JPK Announces Integration of Electrochemistry and Optics for the NanoWizard® AFM
News Nov 05, 2009
JPK Instruments has announced new electrochemical capabilities for their NanoWizard AFM systems.
Electrochemical experiments study redox reactions of substances at a solid-liquid interface. With atomic force microscopy, high-resolution images can be obtained in liquid as the electrochemical reaction progresses. Electrochemistry spans a wide range of fields, from the corrosion of metal surfaces through to the role of protein electron transfer processes in biosensors.
The new JPK ECCell™ enables simultaneous AFM and electrochemistry with full environmental control. Uniquely, the cell enables simultaneous fluorescence experiments to be carried out when the JPK NanoWizard® AFM is operated on inverted optical microscopes.
The key challenge for the electrochemical cell design is to integrate the many components and control elements within a small volume around the AFM tip. This has been successfully achieved with the JPK ECCell™, which offers the complete electrode set of working electrode, counter electrode and commercial reference electrode, together with an optional tip bias connection, for instance, for scanning electrochemical microscopy (SECM).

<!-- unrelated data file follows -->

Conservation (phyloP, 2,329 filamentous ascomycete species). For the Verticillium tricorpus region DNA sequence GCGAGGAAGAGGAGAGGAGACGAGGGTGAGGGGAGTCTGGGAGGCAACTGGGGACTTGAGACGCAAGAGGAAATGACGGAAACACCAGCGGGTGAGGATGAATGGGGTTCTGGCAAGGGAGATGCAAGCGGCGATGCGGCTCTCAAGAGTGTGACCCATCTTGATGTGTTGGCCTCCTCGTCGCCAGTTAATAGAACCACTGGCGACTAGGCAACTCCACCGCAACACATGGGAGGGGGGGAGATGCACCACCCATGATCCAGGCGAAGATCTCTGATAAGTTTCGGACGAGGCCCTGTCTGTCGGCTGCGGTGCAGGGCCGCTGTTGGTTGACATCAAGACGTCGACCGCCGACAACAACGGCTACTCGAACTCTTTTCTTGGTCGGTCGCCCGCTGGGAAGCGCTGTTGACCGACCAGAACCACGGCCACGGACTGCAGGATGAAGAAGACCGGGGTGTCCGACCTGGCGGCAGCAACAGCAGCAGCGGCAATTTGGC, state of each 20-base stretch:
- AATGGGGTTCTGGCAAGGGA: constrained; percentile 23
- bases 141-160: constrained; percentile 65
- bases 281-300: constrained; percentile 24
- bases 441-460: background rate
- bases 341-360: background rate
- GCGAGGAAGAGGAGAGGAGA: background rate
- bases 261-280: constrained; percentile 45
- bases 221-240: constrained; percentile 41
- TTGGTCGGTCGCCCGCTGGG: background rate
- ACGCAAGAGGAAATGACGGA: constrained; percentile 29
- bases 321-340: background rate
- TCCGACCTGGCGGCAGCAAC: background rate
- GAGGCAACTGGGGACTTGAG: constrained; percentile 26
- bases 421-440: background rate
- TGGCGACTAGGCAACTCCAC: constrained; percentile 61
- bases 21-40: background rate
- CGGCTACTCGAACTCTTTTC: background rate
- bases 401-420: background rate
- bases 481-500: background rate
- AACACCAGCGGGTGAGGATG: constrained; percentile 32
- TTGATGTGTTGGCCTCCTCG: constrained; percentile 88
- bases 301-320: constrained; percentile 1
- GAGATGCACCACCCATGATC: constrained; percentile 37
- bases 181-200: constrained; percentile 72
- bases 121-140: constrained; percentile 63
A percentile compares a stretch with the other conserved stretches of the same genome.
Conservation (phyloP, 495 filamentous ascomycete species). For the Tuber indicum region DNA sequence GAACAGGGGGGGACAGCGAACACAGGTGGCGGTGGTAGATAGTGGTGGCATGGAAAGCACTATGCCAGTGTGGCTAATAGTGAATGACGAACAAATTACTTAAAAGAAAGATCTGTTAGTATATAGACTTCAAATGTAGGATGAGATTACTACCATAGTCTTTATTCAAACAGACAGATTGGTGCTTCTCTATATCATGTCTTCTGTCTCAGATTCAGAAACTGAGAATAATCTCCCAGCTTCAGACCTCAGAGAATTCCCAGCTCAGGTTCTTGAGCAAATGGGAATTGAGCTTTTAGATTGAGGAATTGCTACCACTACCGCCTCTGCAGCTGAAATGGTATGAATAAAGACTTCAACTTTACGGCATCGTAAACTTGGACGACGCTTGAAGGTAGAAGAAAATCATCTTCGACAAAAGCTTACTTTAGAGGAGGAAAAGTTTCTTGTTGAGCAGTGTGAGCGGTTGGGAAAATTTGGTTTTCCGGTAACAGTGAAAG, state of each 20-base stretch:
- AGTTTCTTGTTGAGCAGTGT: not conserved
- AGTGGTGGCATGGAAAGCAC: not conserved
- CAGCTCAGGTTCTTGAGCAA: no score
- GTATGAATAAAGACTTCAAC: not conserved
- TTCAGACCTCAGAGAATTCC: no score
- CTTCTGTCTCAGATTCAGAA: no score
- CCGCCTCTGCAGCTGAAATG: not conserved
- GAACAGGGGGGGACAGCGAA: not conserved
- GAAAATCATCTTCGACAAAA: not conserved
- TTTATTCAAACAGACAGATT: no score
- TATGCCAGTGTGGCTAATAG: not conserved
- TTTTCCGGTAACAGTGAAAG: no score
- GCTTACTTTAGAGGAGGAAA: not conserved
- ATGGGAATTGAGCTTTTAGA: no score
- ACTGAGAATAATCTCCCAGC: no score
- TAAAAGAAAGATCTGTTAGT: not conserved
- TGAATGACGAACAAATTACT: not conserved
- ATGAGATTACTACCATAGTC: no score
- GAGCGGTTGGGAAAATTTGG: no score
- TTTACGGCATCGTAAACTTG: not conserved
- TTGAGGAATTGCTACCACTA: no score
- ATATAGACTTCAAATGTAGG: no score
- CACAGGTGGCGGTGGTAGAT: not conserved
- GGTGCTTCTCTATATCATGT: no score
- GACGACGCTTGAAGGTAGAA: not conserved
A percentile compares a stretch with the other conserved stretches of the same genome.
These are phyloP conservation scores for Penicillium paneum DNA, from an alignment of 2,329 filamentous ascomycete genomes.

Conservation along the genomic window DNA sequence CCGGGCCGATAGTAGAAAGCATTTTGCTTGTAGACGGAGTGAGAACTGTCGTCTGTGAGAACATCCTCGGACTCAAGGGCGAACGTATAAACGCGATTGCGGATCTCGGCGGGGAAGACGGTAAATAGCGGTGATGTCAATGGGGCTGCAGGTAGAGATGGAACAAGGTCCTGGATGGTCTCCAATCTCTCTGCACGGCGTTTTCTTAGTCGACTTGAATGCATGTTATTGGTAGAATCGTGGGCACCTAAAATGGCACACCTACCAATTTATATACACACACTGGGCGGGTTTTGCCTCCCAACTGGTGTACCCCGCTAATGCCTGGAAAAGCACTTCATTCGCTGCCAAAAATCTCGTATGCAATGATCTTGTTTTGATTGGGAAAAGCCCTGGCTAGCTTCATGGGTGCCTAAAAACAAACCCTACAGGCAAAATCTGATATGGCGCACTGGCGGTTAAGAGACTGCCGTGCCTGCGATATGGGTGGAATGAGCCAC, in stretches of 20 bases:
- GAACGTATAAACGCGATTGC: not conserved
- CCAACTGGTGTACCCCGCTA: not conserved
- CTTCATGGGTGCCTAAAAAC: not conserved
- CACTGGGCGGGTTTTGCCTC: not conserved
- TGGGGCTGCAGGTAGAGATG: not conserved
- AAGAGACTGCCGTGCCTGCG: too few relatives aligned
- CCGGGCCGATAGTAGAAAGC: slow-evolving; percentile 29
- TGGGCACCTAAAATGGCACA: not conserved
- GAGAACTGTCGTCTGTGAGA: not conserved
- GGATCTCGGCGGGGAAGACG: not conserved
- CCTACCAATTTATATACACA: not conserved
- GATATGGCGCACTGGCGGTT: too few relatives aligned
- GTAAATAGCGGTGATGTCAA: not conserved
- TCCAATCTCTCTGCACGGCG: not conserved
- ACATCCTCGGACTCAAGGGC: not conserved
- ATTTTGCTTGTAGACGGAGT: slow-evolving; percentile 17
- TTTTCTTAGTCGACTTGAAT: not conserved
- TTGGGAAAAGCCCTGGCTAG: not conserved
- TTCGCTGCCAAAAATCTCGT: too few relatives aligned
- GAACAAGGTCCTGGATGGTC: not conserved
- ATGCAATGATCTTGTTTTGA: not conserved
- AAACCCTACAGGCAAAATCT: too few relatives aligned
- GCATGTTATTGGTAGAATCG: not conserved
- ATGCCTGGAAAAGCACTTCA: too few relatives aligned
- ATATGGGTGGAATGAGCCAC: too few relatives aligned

The three fluid inlets allow liquid exchange during the measurements as well as gas exchange over the liquid in the chamber for inert gas experiments in an oxygen-free environment. The temperature control unit gives precise temperature stability from room temperature to 60°C in aqueous solutions.
The ECCell™ is compatible with a wide range of opaque or transparent samples, including standard coverslips, metal, or silicon chips. It can be used for simultaneous optical experiments if the sample is transparent. For example, ITO-coated coverslips allow conductive measurements simultaneously with high numerical aperture immersion objectives.
The mechanical stability ensures that simultaneous high-resolution AFM imaging is possible. This allows exciting new experiments where the optical microscope is used to simultaneously observe the sample. For instance, living cells can be monitored on Multi-Electrode Arrays (MEAs), or fluorescence can be used to see electrochemical changes or switching of surface molecules.
Electrochemistry applications are extensive. Corrosion of metal surfaces is a well-established field with obvious economic as well as scientific interest. In many devices, electrically active or reactive polymer substances have an increasing role and significance as both, bulk materials and thin films.
In addition, electrochemistry is a tool in biochemistry to study proteins undergoing or catalyzing redox reactions. Proteins in the lipid membrane enclosing living cells are sensitive to and control the potential difference across the membrane, for instance the ion channels in neuron cells.